Horse Head Pt 2 archive

Wednesday 18 February 2009

Peter Benson continues to add detailed flair to his lifelike equine carvings

Gallery

Now your horse head is roughed out you need to start refining the shape. Each step of this process means that you get closer to the point of no return. While you still have quite a bit of scope to alter the general design at the moment this will reduce as you remove more and more wood so make up you mind what style of head you want and stick with it if you can.

Step-by-step

1 I have decided that my horse will be a thoroughbred and have drawn the new outline accordingly from the acetate. You need to cut to these new lines before doing any shaping or rounding off otherwise you will lose your datum points. You may prefer to do this in small steps so that you can check regularly against your acetate and reference material. It would help to draw the same outline on the other side of the head to make sure the profiles match

2 New outline of head - reduced in places from the original basic outline. Obviously, if you wish to stick with the original outline you can leave out this stage and move on to the next

3 Using the drawings in the last part make an acetate of the front view of your horse head...

4 ...and transfer it to the front of your block

5 Now cut back to the lines you have drawn on the front and try to make sure that you cut the same amount off all the way from the front of the face to the underneath of the jaw. It is difficult to draw a similar outline under the head so you will have to judge by eye

6 You should now have a fairly accurate shape when viewed from the side and front but with square edges

7 Round off some of the square edges to get closer to the actual shape of the head. This will involve tapering the top and bottom sides of the nose slightly, leaving the muzzle and eye-line proud. Don't remove any of the cheek under the eye as this remains flat. Draw on any detail like eyes, nose, mane and muscles etc. ready for the next stage. As a guide the distance from the top of the head to the eye is about one third of the total head length. Don't think about carving the eyes or ears at this stage. These will come later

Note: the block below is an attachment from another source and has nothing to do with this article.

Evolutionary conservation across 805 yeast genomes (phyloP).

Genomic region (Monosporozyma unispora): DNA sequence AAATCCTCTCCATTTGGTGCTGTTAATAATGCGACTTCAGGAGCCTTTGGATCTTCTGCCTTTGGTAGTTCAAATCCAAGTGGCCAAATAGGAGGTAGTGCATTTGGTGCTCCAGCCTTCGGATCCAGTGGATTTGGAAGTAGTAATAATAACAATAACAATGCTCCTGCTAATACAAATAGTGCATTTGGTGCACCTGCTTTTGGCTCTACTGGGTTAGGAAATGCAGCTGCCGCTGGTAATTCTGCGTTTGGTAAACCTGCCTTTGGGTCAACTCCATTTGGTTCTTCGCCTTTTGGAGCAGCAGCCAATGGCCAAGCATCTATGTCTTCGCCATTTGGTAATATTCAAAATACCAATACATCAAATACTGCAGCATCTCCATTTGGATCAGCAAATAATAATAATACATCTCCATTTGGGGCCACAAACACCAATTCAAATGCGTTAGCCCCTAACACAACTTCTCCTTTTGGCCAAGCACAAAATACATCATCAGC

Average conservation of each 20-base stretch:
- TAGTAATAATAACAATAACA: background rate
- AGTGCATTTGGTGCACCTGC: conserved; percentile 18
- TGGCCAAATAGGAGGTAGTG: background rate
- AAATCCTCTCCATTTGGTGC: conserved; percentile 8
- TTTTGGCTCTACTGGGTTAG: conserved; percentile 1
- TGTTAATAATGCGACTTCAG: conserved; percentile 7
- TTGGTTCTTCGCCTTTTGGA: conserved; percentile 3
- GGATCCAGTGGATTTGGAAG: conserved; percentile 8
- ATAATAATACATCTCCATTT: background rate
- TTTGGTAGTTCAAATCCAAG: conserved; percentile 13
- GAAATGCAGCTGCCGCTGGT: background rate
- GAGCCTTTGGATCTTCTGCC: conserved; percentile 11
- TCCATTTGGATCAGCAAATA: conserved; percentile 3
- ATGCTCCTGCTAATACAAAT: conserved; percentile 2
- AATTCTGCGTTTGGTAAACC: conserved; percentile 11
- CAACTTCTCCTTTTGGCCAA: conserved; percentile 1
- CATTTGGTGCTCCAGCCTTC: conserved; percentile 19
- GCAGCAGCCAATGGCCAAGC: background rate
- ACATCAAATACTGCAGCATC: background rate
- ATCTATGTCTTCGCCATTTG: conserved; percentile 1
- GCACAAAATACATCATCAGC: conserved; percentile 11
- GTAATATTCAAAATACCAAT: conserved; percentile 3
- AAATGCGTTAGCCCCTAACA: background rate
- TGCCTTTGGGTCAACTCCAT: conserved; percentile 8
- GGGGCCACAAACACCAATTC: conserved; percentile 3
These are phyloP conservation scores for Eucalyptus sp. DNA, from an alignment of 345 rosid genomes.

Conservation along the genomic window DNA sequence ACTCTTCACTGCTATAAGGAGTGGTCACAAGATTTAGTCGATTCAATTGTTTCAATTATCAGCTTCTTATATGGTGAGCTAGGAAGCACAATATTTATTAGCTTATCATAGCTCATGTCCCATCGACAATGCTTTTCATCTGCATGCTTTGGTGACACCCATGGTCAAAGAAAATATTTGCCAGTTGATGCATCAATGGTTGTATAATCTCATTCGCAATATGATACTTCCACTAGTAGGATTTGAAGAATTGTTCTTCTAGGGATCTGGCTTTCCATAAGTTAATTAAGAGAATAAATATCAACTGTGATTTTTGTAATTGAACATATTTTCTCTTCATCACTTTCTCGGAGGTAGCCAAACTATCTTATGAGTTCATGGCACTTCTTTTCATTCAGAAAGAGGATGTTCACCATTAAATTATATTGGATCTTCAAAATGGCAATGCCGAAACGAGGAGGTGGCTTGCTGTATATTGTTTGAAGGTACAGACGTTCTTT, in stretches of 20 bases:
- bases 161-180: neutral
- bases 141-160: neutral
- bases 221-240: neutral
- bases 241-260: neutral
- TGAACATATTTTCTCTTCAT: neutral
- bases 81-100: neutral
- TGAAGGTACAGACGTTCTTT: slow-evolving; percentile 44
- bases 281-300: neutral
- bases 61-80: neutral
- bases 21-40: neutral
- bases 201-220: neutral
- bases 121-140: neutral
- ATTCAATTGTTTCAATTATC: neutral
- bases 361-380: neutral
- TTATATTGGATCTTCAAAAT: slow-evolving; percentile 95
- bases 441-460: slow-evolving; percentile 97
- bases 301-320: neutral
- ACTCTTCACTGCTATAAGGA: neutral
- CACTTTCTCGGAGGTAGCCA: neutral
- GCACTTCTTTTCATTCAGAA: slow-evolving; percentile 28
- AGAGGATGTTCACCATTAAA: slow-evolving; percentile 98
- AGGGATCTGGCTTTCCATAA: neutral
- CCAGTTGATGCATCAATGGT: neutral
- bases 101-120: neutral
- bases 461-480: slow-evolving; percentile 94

8 The arrows show the direction of your next few cuts, to be done with a number nine gouge around 1/4in wide. The bottom two shape the bulge of the nostril and should blend in with the side of the nose, leaving up to 1/4in raised ready to shape the finished nostril later on

9 Setting in the eye socket effectively can be a tricky job...

10 ...so persevere

11 And on the other side

12 Cutting around the top of the muzzle to create the bulge of the nostril

13 Now taper the top of the head above the eye to the forelock

14 Mark the gap between the ears. Don't be too precise at this stage as the ears are almost certainly far too big. Make sure, though, that you leave the full width at the tips of the ears. This will give you more options when you come to carve the final shape. Take out the waste material carefully with a number nine gouge noting the grain direction as you do so - you will get the best results if you work from the back. Leave them as large as you can for the moment - you can refine them later

15 You will probably need a smaller gouge to clean out the bottom of the gap

16 Once the waste has been removed blend in the line of the mane through to the forelock with the high spot resting between the ears

17 Check from the front that the ears are symmetrical - if that is what you want. Bear in mind that horse's ears are constantly on the move so, if you wish to add a bit of life to your carving, don't make them absolutely symmetrical

18 This shows a circle between the ears that will give the basic shape of the top inside edge. The size of the circle is not that critical but it is important to get that inner curve different from the shape of the outer edge. We will be dealing with this in more detail in the next issue

19 Cut back the bottom outside edge of the ear into the neck. Make sure the base sits between the jaw - bone and the mane in a small hollow. Match it on the other side

20 I suggest that you draw in the mouth, checking that you get the line the same on both sides and make a first cut with a small V-tool

21 Keep this cut very shallow until you are completely happy with the line you have cut

22 Once you are satisfied you can go deeper and round off the top and bottom to form the curve of the lips. You might find this stage is easier done with your knife and a small block-cutter - you probably have a bit more control

23 The top lip of a horse is much more pointed than the bottom lip and has two soft pads at the front just off centre at each side. The bottom lip is much more rounded and full. It is important that you achieve a softness to both top and bottom lips so don't carve a hard, flat surface

Click here for: Part 1


David Preece

Tagged In:

carving , Peter Benson , In The Round , Horse Head

Glossary Rollover a term to view its definition

V Tool

"If you wish to add a bit of life to your carving, do not make the ears absolutely symmetrical"

Ears

At this stage you really need to study some pictures of horse ears to get the shape and size correct. It might even help to make a sample ear out of plasticine to check the shape.
Not all horses have ears of the same size so you do have a bit of leeway. Arabs have smaller ears than average, to give an example.
I have included these pictures for reference.
As long as you don’t hollow out the ears you have the opportunity to carve these ears more than once, gradually getting them down to size. It is always a good idea to use a situation like this to get in some practice - you are going to remove the wood anyway so why not make it a useful exercise?
I would not recommend that you do any hollowing out until the very end. While you are sorting out the exact shape that you want for the ears you can still get on with some other part of the carving